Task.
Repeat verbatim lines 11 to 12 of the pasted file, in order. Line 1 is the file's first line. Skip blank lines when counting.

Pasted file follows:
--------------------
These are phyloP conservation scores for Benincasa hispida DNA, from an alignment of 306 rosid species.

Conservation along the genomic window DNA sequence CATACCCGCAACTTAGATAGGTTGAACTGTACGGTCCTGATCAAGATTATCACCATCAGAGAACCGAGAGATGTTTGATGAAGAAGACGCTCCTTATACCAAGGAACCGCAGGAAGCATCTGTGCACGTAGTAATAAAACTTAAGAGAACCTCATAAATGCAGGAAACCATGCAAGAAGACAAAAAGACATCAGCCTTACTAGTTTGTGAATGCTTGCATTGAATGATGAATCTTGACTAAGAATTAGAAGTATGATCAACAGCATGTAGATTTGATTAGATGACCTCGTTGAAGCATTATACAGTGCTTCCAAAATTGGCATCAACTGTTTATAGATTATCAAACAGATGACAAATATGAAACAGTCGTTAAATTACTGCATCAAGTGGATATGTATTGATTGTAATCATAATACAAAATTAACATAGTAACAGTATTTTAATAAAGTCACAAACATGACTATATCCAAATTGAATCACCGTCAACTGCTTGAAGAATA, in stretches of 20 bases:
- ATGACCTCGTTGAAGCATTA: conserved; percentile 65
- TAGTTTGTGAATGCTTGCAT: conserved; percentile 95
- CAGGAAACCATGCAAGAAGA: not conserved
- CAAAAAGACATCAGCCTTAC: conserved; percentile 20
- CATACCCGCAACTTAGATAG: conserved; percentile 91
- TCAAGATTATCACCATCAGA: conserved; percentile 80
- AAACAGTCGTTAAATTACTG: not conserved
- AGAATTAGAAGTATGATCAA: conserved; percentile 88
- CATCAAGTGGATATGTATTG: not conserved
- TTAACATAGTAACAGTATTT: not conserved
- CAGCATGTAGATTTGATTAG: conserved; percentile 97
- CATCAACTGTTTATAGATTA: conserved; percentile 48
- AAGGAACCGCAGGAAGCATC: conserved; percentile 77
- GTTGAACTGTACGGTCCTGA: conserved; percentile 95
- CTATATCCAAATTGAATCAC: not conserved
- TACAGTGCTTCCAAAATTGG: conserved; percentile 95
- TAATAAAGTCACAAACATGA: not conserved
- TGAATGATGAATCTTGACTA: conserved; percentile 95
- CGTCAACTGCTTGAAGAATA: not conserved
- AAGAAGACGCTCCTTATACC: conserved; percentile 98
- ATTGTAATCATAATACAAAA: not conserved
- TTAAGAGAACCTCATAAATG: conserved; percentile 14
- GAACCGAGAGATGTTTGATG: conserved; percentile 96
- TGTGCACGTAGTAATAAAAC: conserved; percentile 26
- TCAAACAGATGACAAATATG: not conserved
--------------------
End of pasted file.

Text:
- CATCAAGTGGATATGTATTG: not conserved
- TTAACATAGTAACAGTATTT: not conserved